Protein carbonyl was estimated according to the procedure as described (Levine, 1990). Cells were collected through centrifugation at 1,000 rpm for 10 minutes at 4°C, followed by sonication on ice in 2 ml of buffer solution and subsequent centrifugation at 1,000 rpm for 15 minutes at 4°C. Protein lysates were then collected and mixed with 20% TCA, followed by centrifugation for 1,000 rpm for 5 minutes at 4°C. The supernatant was discarded, and the precipitates were mixed with 500 μl of 2,4-dinitrophenyl hydrazine (2,4-DNPH), of which the mixture was then incubated in the dark for 1 hour at 4°C. This was followed by a second wash with 10% TCA as described above. Samples were incubated on ice for 5 minutes and washed again in 1 ml of ethanol:ethyl acetate (1:1; v/v). The final protein pellets were dissolved in 1 ml of 5 M urea and incubated at 37°C for 15 minutes. The mixture was then centrifuged at 1,000 rpm for 5 minutes at 4°C, and the carbonyl contents were then measured at an absorbance of 360 nm.

Repopulation capacity of bone marrow-derived HSPCs into lineage-committed progenitors

The CFC assay was performed to assess the repopulation capacity of bone marrow-derived HSPCs into lineage-committed progenitors following the protocol as described (Yi et al., 2018). The detection of committed progenitors was achieved using semi-solid agar specialized to support the growth of progenitors for myeloid (Methocult GF 3534), erythroid (Methocult GF 3334), and pre-B lymphoid (Methocult GF 3630) lineages. Briefly, the cells from every experimental group were collected and added into methylcellulose agar at the respective cell density according to lineages, 2 × 105 cells/ml for myeloid, 0.5 × 106 cells/ml for pre-B lymphoid, and 2 × 105 cells/ml for erythroid. Cultures were incubated at 37°C in a 5% CO2 incubator. Colonies were counted on Day 7 of incubation for the determination of pre-B lymphoid and erythroid progenitors and on Day 14 of incubation for the analysis of myeloid progenitors.

Statistical analysis

The results are reported as mean ± standard error mean (SEM) from three independent experiments. The results were analyzed using one-way analysis of variance as p < 0.05 is considered to be statistically significant. All of the results were compared with their precryopreservation baseline control and the post-thawing control (absence of NAC supplementation) groups.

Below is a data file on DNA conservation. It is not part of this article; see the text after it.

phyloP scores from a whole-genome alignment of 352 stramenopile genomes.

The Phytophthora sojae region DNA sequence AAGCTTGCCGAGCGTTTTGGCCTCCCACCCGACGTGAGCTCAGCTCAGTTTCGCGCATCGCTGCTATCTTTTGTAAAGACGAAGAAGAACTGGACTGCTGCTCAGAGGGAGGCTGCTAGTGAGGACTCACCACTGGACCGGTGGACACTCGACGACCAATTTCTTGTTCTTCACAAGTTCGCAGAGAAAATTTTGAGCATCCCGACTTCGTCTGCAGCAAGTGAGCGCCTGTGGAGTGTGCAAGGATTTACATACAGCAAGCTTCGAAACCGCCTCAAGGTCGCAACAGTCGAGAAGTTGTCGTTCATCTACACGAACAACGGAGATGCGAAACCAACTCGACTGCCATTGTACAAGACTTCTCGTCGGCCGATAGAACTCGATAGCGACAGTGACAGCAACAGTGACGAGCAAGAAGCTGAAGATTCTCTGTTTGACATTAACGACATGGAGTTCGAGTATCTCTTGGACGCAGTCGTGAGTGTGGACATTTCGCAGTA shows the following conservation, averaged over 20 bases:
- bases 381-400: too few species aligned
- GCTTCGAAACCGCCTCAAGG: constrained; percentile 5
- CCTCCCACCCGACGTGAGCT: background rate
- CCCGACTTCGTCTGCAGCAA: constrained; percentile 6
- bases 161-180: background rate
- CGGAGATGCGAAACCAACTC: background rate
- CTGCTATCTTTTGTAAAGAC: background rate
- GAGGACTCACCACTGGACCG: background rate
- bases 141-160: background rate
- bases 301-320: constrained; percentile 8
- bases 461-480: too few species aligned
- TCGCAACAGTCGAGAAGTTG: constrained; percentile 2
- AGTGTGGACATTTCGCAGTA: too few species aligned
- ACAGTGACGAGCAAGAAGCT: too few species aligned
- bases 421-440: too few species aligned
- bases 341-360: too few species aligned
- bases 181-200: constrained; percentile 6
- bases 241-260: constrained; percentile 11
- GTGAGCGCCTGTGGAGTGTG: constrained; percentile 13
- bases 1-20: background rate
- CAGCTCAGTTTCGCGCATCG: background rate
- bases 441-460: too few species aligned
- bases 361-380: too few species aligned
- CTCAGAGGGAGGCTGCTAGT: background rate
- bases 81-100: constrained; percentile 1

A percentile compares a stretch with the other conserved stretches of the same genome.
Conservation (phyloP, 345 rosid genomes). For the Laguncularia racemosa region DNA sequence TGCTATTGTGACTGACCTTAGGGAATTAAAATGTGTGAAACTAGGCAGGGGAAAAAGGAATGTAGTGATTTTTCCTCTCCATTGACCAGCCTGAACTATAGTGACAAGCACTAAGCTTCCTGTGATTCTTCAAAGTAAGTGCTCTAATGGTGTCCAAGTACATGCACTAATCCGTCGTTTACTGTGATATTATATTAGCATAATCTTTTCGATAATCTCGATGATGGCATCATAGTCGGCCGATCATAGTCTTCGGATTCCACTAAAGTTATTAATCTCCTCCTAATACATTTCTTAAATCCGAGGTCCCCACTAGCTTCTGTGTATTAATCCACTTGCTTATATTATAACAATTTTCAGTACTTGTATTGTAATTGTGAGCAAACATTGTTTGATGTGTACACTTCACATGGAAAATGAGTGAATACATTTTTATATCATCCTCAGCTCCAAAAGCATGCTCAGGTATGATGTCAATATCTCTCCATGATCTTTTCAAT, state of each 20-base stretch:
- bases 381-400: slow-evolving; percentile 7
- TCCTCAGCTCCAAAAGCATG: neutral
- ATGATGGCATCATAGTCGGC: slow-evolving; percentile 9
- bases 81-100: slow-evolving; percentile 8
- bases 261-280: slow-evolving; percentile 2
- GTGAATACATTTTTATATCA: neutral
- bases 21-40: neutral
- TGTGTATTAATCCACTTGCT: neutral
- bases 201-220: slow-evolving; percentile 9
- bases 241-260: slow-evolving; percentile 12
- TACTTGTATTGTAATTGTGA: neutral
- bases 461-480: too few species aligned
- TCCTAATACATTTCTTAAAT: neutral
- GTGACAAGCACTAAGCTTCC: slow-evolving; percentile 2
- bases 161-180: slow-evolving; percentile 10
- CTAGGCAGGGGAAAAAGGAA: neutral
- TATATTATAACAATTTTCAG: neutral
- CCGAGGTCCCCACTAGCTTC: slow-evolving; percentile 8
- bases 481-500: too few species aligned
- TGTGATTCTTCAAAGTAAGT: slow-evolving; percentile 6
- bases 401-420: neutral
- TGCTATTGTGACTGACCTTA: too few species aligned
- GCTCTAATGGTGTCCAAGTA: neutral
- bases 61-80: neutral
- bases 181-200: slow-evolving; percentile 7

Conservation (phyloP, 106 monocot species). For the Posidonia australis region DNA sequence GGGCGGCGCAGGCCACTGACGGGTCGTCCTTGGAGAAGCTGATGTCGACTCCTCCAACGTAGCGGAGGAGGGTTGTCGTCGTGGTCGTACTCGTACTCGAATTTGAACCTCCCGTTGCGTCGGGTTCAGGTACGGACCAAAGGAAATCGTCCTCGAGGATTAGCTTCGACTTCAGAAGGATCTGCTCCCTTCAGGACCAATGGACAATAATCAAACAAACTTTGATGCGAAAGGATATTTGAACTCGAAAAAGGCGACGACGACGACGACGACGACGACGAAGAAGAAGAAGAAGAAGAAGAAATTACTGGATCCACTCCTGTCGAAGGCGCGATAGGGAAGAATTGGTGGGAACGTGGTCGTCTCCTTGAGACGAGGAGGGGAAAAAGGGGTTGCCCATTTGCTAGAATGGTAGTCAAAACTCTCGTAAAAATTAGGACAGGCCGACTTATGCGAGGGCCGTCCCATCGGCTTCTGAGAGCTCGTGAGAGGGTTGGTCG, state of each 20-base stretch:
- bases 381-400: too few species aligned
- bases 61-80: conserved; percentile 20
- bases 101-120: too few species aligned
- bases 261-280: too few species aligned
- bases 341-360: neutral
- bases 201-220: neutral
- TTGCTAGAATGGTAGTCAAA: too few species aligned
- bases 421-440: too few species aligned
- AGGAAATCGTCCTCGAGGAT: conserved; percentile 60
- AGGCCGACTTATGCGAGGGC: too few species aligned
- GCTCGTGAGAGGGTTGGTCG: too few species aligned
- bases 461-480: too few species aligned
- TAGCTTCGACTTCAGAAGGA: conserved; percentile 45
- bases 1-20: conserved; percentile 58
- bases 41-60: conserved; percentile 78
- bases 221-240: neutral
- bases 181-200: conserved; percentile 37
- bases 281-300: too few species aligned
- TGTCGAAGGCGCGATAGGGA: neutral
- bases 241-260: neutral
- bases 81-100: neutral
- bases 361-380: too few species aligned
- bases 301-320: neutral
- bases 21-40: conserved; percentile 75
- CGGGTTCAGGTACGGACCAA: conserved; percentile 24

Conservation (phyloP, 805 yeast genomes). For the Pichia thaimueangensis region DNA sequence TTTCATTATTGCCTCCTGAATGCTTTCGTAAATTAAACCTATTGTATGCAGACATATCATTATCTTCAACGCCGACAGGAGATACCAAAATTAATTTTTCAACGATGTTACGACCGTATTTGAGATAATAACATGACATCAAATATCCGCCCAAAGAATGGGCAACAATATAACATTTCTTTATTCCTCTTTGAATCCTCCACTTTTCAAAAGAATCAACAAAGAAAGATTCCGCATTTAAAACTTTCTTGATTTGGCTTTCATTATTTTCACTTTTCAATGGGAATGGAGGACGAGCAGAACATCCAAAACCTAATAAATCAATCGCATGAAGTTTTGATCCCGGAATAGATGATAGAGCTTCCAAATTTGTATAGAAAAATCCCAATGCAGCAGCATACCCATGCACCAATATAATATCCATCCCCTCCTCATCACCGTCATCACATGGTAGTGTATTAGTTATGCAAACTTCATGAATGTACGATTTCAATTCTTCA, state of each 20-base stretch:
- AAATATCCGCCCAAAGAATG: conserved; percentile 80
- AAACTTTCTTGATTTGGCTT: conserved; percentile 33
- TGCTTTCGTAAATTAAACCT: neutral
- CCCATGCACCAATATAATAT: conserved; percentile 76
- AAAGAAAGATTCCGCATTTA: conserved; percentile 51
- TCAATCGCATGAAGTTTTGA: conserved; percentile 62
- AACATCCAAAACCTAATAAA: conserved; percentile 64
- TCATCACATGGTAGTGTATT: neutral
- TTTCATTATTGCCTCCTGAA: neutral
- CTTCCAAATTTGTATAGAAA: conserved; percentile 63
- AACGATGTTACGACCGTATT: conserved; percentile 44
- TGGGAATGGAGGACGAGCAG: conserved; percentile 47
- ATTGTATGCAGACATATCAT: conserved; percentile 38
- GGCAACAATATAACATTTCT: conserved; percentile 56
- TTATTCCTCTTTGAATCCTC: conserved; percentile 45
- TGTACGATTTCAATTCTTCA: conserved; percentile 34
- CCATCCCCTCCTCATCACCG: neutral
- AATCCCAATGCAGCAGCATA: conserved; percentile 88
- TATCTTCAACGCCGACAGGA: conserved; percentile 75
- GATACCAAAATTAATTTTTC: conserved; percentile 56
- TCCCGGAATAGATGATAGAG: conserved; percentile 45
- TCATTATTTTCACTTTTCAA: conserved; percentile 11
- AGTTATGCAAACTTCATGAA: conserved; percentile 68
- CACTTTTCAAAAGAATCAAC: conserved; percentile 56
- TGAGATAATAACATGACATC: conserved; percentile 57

RESULTS

Cell viability

The analysis of HSPC viability post-thawed after cryopreservation storage at a temperature of –80°C for 48 hours, 2 weeks, and 4 weeks was enumerated using the trypan blue exclusion method (Fig. 1). It was noted that cryopreservation process caused a significant reduction (p < 0.05) in the number of viable cells post-thawed for all experimental groups following 48 hours, 2 weeks, and 4 weeks of cryopreservation compared to the number of viable cells in the precryopreserved group (1 × 106 cells). However, the cell recovery and viability post-thawed were found to be influenced by the cryopreservation’s time point, whereby longer time points of cryopreservation conferred greater cell recovery and viability post-thawed compared to the shorter time-points. This is clearly evidenced that the recorded percentage of cell recovery was improved from 23% (48 hours) to 53% (2 weeks) and 76% (4 weeks) compared to the number of cells in the precryopreservation group. Meanwhile, the NAC supplementation was found to be less effective at most of the concentrations applied and cryopreservation time points in improving the cell recovery and viability during cryopreservation process, whereby a significant improvement (p < 0.05) of cell recovery and viability post-thawed was only observed following cryopreservation for 48 hours at selective NAC concentrations (0.50 and 2.00 μM) with respect to control group (without NAC).

GSH level and SOD activity

Based on the presented data on GSH level (Fig. 2) and SOD activity (Fig. 3), no significant difference was observed throughout all experimental groups and cryopreservation time points. It was noted that the level of GSH and SOD activity was not remarkably affected by the cryopreservation process regardless of the time points with respect to the precryopreservation group. Meanwhile, NAC supplementation showed no significant effect on the level of GSH and SOD activity compared to the control group (without NAC) throughout the NAC concentrations and cryopreservation time points.

MDA and PC levels

Cryopreservation process caused a significant reduction in the MDA level at all the time points compared to the MDA level as in the precryopreservation group (Fig. 4). Meanwhile, NAC supplementation was able to cause a further significant (p < 0.05) reduction in the MDA level only at 0.5 μM NAC after 48 hours of cryopreservation compared to the control group. On contrary to the MDA level, no significant difference was observed for the PC level, whereby the level was not affected by the cryopreservation process, NAC concentration, and cryopreservation time points (Fig. 5)

Repopulation capacity into lineage-committed progenitors

The effect of NAC supplementation on the repopulation capacity of post-thawed HSPCs in myeloid, erythroid, and pre-B lymphoid progenitors after 4 weeks of cryopreservation is shown in Figure 6. Overall, there is a general decrease in clonogenic potential into hematopoietic progenitors in all the cryopreserved groups compared to the precryopreservation group. Cryopreservation storage caused a significant (p < 0.05) reduction in the repopulation capacity of post-thawed HSPCs into committed progenitors of myeloid and erythroid progenitors than those of pre-B lymphoid progenitor. Meanwhile, NAC supplementation showed no significant effect on the repopulation capacity of post-thawed HSPCs into lineage-committed progenitors. Although the effect of NAC supplementation was found to be nonremarkable, a trend toward improved maintenance of HSPC repopulation capacity into myeloid and erythroid progenitors was noted when compared to the control group.